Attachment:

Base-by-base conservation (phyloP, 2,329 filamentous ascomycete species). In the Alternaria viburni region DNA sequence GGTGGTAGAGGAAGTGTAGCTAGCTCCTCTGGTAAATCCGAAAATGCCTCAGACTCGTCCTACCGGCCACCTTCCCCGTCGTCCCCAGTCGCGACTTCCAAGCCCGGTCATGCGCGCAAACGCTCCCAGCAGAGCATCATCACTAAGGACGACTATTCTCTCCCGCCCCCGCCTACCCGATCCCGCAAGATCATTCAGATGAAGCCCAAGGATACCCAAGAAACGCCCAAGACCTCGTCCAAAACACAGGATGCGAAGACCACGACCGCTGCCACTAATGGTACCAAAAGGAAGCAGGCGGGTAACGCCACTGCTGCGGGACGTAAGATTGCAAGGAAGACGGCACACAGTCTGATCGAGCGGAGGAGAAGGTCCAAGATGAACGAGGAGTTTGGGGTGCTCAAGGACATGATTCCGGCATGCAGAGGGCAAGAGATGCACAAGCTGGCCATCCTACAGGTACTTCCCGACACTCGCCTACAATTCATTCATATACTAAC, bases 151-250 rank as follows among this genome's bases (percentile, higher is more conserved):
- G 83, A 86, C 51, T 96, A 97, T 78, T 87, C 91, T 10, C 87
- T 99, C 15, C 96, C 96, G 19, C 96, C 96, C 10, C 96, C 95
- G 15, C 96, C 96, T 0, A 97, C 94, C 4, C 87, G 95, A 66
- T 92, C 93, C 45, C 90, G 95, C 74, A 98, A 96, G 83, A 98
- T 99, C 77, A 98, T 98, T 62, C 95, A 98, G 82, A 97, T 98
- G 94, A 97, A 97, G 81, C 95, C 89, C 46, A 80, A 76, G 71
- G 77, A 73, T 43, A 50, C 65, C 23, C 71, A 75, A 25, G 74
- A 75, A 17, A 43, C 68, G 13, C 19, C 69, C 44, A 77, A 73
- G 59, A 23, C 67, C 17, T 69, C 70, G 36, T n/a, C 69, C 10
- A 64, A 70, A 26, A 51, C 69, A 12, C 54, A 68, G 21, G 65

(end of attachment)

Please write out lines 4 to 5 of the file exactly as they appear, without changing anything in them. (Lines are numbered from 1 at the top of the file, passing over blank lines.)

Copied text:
- G 15, C 96, C 96, T 0, A 97, C 94, C 4, C 87, G 95, A 66
- T 92, C 93, C 45, C 90, G 95, C 74, A 98, A 96, G 83, A 98